Bearing all this in mind, the objective of this study was to elucidate the effects of fermentation by-products on the separation of lactic acid from fermentation broth using short path distillation. This will enable scientists to optimize fermentation broths to improve the performance of the separation process.

EXPERIMENTAL

Materials

The feed solution used in this work was prepared with commercial lactic acid (85%) supplied by Ecibra (São Paulo, Brazil), xylose (99%) supplied by Dinâmica (São Paulo, Brazil), glucose (99.5%), and sucrose (99.5%) supplied by Sigma-Aldrich (São Paulo, Brazil), that was diluted in distilled water. Solution with 50 g·L-1 of lactic acid was prepared and glucose, xylose, and sucrose solutions were prepared in various concentrations (5 g·L-1, 10 g·L-1, and 15 g·L-1) according to Table 1. Lactic acid concentration was chosen based on previous studies (Lunelli 2010; Komesu et al. 2014) as well as residual sugar concentrations (Evangelista 1994; Oliveira et al. 2016).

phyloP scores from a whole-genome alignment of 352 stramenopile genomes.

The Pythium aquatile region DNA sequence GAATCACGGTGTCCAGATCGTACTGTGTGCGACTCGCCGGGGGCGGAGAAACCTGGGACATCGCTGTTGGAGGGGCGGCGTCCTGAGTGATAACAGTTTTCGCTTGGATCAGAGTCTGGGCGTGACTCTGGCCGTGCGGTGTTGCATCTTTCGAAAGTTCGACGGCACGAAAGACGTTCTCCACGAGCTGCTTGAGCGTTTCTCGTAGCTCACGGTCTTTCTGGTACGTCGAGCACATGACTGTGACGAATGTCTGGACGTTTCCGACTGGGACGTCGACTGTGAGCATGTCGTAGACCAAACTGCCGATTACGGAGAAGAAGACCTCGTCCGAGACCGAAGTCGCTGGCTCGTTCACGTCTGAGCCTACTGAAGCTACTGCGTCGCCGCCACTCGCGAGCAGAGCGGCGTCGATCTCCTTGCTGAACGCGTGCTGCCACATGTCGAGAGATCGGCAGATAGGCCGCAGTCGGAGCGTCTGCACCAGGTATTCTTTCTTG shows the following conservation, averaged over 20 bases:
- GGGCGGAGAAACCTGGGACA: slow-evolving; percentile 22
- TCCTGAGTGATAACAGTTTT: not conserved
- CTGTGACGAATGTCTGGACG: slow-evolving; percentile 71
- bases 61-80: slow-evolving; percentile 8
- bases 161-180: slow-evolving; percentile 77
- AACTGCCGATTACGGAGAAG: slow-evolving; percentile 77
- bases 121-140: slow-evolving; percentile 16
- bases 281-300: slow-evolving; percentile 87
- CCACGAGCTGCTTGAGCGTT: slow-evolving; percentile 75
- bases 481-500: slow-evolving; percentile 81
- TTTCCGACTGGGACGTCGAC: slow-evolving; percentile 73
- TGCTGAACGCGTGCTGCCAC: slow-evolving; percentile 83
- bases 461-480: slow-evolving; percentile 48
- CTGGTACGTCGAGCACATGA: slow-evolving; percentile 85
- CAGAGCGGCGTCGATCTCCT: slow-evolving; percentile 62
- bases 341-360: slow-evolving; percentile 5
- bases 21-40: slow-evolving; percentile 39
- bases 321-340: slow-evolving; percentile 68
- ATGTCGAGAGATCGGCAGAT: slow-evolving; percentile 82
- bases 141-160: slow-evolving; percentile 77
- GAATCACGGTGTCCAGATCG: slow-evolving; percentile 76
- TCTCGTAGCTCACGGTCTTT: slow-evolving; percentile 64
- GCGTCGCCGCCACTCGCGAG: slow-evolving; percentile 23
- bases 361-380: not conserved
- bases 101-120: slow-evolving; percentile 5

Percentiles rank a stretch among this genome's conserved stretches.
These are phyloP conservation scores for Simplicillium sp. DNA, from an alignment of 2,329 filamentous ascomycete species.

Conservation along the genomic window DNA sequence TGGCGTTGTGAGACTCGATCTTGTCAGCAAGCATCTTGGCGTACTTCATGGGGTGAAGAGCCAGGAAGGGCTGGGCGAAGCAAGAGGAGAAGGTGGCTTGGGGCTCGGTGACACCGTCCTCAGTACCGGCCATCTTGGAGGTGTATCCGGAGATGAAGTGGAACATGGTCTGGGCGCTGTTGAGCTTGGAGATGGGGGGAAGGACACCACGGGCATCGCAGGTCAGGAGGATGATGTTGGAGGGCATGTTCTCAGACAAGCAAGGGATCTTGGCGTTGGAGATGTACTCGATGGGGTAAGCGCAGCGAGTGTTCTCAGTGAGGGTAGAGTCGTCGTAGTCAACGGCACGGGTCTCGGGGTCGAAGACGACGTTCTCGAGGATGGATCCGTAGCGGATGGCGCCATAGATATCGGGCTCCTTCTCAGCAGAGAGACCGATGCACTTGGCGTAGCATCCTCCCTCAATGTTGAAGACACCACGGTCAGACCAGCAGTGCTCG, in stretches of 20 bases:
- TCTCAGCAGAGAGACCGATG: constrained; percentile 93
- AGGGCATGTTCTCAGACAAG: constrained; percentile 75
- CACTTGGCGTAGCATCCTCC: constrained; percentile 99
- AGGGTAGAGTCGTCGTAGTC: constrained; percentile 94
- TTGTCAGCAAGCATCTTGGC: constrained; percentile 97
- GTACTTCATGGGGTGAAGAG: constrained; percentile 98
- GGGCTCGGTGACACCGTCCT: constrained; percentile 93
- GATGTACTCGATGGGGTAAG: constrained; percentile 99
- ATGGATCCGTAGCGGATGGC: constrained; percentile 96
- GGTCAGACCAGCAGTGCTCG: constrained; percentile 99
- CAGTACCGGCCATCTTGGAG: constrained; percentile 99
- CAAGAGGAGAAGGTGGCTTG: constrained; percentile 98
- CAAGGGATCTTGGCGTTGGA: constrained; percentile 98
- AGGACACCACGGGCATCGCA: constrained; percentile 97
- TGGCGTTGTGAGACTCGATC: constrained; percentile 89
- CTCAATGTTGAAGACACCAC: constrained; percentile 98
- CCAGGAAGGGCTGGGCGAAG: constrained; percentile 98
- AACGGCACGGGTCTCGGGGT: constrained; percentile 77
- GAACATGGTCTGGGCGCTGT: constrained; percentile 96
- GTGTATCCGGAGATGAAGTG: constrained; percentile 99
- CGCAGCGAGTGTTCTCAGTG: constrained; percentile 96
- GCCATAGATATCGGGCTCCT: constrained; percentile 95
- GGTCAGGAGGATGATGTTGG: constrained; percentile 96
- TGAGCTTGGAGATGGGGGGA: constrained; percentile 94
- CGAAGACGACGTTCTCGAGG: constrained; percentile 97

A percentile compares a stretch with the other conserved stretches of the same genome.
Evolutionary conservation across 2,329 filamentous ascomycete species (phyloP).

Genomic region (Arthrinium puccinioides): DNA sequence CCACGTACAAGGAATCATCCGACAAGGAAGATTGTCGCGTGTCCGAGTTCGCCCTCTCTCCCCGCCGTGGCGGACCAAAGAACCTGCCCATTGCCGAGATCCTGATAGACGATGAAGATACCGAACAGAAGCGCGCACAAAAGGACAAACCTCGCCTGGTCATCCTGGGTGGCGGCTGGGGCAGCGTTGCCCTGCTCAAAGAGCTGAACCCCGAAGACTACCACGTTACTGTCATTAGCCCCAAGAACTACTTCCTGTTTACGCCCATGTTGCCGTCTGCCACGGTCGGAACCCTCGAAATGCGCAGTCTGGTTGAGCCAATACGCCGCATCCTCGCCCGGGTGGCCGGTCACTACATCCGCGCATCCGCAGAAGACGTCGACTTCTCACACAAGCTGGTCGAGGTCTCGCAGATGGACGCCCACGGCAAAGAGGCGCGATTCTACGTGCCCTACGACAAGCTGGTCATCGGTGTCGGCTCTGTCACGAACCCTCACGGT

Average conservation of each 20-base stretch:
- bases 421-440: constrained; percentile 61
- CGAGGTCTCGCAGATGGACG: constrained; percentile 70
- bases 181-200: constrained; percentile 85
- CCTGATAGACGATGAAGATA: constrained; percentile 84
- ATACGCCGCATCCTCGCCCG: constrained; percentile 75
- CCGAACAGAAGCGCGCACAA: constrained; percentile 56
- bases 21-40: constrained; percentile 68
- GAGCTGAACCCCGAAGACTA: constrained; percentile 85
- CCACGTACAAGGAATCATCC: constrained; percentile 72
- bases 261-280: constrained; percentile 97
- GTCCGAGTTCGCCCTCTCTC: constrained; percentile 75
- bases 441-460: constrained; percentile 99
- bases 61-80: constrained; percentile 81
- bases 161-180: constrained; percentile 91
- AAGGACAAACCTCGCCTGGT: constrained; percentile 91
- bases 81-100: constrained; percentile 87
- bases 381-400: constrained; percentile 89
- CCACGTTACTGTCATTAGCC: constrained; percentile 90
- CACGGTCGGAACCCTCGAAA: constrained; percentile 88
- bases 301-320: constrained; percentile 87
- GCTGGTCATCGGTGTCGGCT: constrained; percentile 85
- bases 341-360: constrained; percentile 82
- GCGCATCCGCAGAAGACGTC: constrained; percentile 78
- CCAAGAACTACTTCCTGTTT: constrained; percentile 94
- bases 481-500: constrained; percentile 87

Short path evaporation

In this study an evaporation system composed of a molecular distiller, Model Pope 2 Wiped Film Still, manufactured by Pope Scientific Inc. (Saukville, WI, USA), was used to study the lactic acid purification. A schematic diagram of the apparatus is shown in Fig. 1. The equipment consists of a cylindrical wiped film evaporator with two condensers, one located internally and the other externally to the evaporator. The surface area of the evaporator was 0.033 m2. Details of the equipment can be seen in Komesu et al. (2014). In addition, the theoretical aspects can be found in Komesu et al. (2016).